Since Miles Sanders entered the NFL in 2019, it always felt like his usage rate was way too low for the amount of talent he possesses.
The Eagles last head coach, Doug Pederson, overly relied on a passing game that was non-existent. With Nick Sirianni now leading the charge, coming from an Indianapolis Colts offense that seemed to prioritize a balanced attack, it seemed like Sanders was finally going to be a focal point for this offense.
Through four games, his usage rate is alarmingly low and it’s decreased in each of the first four games. The amount of times Sanders got the ball on Sunday against Kansas City increased a bit from the previous week, but by no means was it substantial.
Sanders carried the ball seven times for just 13 yards against the Chiefs, but he did manage to accumulate 34 yards on three receptions. The week prior, Sanders touched the ball just five times total.
The third-year back has only seen an average of 9.25 rushing attempts per game and is on pace for about 157 carries on the year. That would be the lowest total of Sanders’ career so far. And that’s with an extra game on the schedule. He’s on pace for just over 46 receptions, but that still wouldn’t be his career-best of 50 in 2019.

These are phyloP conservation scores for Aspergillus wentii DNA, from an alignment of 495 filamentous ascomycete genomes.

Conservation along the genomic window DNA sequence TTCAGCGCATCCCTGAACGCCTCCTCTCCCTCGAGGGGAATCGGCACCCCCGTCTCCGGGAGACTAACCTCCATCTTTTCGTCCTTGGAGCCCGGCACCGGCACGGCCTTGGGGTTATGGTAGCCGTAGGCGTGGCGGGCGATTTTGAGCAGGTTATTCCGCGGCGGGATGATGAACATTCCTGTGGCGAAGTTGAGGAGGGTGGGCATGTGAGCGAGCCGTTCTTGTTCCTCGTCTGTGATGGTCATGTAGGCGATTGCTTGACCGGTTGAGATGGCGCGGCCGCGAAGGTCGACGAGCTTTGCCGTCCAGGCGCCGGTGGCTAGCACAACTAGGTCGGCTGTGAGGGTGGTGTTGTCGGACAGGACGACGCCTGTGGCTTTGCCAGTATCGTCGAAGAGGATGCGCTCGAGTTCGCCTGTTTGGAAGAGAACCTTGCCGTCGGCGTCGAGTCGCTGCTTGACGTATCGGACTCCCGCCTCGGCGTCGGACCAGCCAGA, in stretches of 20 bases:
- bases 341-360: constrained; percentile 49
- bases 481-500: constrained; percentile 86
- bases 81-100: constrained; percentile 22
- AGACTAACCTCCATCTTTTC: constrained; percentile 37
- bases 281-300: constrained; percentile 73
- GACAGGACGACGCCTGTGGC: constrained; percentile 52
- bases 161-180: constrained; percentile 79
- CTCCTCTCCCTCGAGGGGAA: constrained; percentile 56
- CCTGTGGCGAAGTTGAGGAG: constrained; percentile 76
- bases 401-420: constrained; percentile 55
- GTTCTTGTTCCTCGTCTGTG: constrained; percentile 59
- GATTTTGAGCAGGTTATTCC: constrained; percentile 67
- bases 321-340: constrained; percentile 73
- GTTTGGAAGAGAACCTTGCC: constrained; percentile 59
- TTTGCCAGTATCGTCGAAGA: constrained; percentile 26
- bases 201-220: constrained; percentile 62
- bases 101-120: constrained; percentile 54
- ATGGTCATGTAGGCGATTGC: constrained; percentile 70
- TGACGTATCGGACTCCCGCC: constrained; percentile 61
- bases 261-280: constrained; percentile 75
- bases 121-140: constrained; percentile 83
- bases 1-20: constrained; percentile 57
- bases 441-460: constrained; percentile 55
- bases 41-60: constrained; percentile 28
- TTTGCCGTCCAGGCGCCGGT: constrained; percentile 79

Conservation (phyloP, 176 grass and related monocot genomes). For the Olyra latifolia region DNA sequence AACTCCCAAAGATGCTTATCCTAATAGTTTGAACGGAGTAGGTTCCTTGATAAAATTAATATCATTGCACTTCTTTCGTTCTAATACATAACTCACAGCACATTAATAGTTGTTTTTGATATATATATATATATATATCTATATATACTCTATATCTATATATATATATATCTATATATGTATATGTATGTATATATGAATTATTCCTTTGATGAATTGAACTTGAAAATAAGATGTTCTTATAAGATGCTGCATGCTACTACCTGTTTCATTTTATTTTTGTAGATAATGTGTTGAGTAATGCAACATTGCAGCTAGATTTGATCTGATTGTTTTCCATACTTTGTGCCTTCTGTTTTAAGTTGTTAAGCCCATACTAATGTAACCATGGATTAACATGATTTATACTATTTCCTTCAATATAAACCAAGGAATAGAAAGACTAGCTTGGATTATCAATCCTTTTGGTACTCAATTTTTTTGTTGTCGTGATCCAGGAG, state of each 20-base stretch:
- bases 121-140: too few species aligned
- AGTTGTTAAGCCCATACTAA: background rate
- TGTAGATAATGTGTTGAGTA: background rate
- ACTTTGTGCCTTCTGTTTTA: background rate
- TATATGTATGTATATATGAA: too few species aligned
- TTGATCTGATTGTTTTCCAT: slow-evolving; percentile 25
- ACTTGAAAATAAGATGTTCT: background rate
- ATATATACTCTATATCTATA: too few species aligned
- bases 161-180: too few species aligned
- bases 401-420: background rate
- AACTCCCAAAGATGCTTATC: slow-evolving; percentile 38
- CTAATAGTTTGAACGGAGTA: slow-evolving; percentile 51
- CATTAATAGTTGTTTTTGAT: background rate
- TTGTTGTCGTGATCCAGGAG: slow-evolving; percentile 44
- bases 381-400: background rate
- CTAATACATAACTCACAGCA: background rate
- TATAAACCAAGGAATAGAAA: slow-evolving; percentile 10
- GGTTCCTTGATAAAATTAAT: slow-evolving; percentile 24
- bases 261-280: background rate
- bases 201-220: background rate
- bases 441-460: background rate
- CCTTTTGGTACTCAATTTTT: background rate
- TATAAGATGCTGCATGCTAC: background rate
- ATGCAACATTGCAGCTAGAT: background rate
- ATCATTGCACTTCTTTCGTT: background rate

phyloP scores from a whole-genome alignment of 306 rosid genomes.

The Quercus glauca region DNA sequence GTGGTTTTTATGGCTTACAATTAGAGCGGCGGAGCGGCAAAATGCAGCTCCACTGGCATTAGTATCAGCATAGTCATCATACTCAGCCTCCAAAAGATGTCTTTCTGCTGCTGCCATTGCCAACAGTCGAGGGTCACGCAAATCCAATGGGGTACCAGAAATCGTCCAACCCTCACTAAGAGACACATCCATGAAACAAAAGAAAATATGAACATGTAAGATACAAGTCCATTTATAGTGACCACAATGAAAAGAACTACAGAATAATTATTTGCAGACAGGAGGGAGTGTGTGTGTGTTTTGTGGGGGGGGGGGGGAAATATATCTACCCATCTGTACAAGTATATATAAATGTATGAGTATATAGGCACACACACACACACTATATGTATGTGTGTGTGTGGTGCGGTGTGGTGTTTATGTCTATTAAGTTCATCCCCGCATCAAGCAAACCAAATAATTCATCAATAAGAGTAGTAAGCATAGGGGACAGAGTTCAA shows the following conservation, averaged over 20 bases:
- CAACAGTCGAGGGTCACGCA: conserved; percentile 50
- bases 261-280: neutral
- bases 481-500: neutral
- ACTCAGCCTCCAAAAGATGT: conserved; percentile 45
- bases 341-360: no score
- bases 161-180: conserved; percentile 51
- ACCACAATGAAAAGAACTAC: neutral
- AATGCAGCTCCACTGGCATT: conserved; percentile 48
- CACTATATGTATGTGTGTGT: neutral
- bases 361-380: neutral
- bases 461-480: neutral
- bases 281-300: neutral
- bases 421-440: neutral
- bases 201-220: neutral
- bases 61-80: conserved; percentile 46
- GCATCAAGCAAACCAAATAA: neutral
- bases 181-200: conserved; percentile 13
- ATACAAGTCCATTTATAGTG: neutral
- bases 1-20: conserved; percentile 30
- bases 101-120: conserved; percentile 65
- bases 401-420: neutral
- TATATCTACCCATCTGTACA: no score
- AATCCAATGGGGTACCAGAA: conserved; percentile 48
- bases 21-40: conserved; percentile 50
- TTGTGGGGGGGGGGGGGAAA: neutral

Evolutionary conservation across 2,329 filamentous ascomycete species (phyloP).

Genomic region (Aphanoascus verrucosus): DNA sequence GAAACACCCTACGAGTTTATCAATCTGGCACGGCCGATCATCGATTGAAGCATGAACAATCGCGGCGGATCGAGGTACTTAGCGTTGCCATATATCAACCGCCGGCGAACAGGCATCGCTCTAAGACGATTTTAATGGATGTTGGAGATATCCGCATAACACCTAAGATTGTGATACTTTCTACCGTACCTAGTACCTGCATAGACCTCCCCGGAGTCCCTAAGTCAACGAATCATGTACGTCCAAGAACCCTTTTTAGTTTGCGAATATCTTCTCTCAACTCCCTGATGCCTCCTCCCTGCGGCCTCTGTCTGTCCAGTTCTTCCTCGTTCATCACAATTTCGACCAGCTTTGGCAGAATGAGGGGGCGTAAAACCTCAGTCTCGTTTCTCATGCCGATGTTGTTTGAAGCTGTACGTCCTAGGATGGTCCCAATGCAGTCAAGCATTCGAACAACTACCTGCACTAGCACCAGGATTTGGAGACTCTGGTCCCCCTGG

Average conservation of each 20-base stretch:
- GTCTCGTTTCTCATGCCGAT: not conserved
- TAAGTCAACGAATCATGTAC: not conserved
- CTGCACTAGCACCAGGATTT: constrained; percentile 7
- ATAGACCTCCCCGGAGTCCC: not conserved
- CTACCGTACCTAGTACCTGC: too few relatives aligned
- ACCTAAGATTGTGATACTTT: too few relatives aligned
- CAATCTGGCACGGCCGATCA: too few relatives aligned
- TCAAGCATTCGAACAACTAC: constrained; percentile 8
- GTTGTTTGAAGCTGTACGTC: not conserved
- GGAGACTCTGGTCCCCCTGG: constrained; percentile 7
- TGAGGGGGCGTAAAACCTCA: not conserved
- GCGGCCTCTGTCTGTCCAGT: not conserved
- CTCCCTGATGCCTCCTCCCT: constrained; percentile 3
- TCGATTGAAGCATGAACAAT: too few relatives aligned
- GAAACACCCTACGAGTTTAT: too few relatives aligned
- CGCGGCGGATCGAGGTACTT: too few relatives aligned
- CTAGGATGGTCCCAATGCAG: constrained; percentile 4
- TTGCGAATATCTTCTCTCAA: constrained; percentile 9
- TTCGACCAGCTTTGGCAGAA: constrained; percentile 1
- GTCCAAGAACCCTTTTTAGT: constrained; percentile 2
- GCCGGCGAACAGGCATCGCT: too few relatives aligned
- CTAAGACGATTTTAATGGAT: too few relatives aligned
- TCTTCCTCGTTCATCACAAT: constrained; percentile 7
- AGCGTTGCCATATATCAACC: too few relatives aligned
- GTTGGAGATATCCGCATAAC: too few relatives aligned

Sirianni clearly values using both of his running backs and Kenny Gainwell has done a great job as a rookie so far. But there’s no reason to limit Sanders’ carries so drastically by throwing the ball all over the yard.
On Sunday, Jalen Hurts had 58 drop backs. That’s too many for even the best of quarterbacks, let alone an obvious game manager in Hurts. It goes without saying that the team would be better suited utilizing a balanced attack on offense, especially when the team enters the red zone. While inside the 10-yard line on Sunday, Sirianni only dialed up two designed runs.
With a mobile quarterback in Hurts and two capable back in Sanders and Gainwell, the refusal to give them opportunities down by the goal line is mind boggling.
Not only does Sanders deserve to see an increase in his usage moving forward, Sirianni’s offense would likely function at a higher rate if Sanders became a focal point. It would benefit the entire offense if Sanders got his due.